The New York State Department of Motor Vehicles is making the information available for past point-bearing violations, drug or alcohol-related offenses and aggravated unlicensed operation of a motor vehicle.
“By giving prosecutors a more complete story of a person’s driving
history, they can make informed decisions and help ensure that
potentially dangerous drivers no longer fall through the cracks,” Cuomo said in a statement. “These reforms will protect motorists and make this
a safer New York.”
Original tickets are often pleaded down to a lesser charge—such as a parking violation when the original citation was for speeding—when a driver goes to court. That's because the prosecutor or the court is "not aware that the driver has a pattern of dangerous driving behaviors," according to Cuomo's release.
“When Gov. Cuomo asked the DMV to look into how we could make information on past traffic tickets available to prosecutors, we knew that providing such information would have a positive impact on traffic safety,” said Commissioner of Motor Vehicles Barbara J. Fiala. “By making ticket history available, the prosecutors and the courts will have a more accurate record of the violator’s complete driving record.”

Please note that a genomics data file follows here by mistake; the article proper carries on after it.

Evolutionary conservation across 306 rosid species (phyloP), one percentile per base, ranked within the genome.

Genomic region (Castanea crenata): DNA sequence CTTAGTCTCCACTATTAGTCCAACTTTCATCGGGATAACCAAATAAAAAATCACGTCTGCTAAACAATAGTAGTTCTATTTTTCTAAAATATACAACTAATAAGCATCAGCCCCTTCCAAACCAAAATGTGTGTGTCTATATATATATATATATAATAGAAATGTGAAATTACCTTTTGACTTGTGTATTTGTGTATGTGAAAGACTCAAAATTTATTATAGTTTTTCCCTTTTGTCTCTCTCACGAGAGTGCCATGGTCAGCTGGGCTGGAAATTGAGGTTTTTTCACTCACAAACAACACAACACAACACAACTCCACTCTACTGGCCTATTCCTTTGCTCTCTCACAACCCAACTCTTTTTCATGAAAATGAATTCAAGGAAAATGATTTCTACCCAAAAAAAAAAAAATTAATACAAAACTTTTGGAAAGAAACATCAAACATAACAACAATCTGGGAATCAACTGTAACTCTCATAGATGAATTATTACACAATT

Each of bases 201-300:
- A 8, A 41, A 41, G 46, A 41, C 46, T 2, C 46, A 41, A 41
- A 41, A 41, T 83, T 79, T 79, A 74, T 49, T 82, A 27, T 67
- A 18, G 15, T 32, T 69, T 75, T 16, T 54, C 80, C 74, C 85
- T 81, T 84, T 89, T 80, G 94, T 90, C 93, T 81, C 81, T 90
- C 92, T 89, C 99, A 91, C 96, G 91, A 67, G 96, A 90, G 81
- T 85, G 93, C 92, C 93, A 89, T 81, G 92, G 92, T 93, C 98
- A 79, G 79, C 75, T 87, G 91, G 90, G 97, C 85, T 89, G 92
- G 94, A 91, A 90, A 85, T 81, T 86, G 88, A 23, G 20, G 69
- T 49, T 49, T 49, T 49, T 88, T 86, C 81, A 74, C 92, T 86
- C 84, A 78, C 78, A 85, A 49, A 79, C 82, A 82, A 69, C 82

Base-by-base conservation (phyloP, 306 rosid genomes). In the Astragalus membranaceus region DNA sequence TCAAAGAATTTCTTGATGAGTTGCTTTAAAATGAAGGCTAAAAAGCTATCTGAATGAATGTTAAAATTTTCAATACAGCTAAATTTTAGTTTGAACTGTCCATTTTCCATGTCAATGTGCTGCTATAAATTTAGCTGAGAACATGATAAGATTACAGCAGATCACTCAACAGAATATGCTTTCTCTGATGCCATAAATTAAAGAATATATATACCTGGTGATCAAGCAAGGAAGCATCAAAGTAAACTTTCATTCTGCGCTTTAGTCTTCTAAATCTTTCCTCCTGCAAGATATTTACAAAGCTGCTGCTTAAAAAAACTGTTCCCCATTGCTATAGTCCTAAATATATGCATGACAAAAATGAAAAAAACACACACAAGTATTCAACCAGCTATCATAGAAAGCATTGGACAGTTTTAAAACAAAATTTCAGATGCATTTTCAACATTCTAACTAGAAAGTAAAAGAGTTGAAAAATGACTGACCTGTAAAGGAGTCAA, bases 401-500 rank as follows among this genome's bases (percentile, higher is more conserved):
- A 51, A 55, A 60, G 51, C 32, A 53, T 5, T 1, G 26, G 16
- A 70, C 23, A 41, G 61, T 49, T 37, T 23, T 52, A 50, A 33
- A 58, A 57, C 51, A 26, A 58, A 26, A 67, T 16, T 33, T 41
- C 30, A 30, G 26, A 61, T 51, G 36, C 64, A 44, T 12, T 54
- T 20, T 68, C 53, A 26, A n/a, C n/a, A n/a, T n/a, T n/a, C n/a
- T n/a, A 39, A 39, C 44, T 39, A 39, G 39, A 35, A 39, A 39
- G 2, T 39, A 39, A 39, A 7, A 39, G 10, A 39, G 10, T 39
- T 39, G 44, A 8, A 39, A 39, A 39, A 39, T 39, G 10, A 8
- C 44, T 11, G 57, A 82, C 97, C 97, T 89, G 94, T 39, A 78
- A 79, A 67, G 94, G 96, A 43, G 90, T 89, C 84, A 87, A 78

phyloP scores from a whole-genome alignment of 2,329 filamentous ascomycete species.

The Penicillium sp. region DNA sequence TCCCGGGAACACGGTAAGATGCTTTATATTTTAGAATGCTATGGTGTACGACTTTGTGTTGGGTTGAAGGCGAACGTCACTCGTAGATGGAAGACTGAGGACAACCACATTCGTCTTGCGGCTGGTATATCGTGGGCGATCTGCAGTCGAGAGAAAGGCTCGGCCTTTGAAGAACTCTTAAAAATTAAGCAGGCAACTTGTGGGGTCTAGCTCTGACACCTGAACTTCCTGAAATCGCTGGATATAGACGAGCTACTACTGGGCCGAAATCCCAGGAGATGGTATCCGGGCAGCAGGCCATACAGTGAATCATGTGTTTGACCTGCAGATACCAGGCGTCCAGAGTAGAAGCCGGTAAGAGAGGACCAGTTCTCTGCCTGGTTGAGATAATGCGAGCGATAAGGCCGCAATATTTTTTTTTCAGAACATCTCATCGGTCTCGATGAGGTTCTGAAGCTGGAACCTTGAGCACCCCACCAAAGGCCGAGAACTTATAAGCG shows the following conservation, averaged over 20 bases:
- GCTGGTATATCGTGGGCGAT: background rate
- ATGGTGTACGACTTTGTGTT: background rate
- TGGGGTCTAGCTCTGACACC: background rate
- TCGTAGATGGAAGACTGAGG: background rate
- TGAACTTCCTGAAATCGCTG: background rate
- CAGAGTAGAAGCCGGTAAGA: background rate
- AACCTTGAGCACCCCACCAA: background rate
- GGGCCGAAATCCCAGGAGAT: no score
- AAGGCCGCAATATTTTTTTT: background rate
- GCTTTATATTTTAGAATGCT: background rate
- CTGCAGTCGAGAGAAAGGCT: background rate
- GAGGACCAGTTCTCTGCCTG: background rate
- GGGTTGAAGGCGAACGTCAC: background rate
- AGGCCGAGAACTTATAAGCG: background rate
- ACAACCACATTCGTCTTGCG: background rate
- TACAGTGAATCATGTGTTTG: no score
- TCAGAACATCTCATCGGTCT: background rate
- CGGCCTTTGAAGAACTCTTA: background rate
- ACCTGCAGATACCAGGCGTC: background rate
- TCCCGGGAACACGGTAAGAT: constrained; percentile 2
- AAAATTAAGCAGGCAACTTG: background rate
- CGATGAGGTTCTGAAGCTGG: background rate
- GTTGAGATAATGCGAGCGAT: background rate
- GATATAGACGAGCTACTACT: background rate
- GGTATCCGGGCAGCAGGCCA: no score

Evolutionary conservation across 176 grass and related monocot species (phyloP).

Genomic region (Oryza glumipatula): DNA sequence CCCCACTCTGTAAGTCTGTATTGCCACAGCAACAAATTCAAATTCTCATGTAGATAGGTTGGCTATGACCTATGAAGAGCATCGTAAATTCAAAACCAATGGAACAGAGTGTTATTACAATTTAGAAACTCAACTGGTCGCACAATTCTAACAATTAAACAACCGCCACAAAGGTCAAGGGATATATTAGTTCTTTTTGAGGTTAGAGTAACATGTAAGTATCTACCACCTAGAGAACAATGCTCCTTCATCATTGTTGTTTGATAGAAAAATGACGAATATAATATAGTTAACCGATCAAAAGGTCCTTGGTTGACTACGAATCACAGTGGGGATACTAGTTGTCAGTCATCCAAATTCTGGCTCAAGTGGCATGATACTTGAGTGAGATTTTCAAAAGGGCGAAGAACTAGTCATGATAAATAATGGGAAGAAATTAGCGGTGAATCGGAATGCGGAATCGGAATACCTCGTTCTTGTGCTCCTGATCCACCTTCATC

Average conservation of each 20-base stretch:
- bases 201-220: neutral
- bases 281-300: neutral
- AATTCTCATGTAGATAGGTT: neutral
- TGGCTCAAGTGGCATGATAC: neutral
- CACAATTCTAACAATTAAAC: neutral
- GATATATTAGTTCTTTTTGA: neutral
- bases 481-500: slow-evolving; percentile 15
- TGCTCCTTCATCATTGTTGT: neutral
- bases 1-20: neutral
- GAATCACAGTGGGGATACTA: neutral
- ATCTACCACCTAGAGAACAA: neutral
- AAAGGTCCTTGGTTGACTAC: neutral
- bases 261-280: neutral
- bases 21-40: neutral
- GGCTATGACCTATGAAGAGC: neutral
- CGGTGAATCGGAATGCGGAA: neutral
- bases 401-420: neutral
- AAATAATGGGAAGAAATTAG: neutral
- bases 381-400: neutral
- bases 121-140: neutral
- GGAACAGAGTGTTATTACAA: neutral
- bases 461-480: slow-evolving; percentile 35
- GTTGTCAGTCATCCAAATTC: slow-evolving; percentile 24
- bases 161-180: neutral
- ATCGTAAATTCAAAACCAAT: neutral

paralegals and investigators working under the supervision and control
of the DAs, as well as other prosecutors authorized by a DA’s office, will have access to the information. It will be available only if the "disposition of the original
ticket resulted in a guilty conviction of a lesser charge, was covered
by another ticket or is still pending."
History of tickets that were dismissed, or where youthful offender status was granted, will not be available.
Here are some other specifics, as provided in the press release:
- In 2010, in town, village, city and district courts, 129,628 speeding charges were pled down from a speeding violation to “parking on pavement.”
- In 2011, 112,996 such pleas were accepted.
- Speeding convictions result in anywhere from 3 to 11 points being placed on a license, depending on the miles per hour over the speed limit.
- If a motorist acquires 11 or more points within 18 months, their license may be suspended by the DMV. However, there are no points associated with a parking on the pavement charge.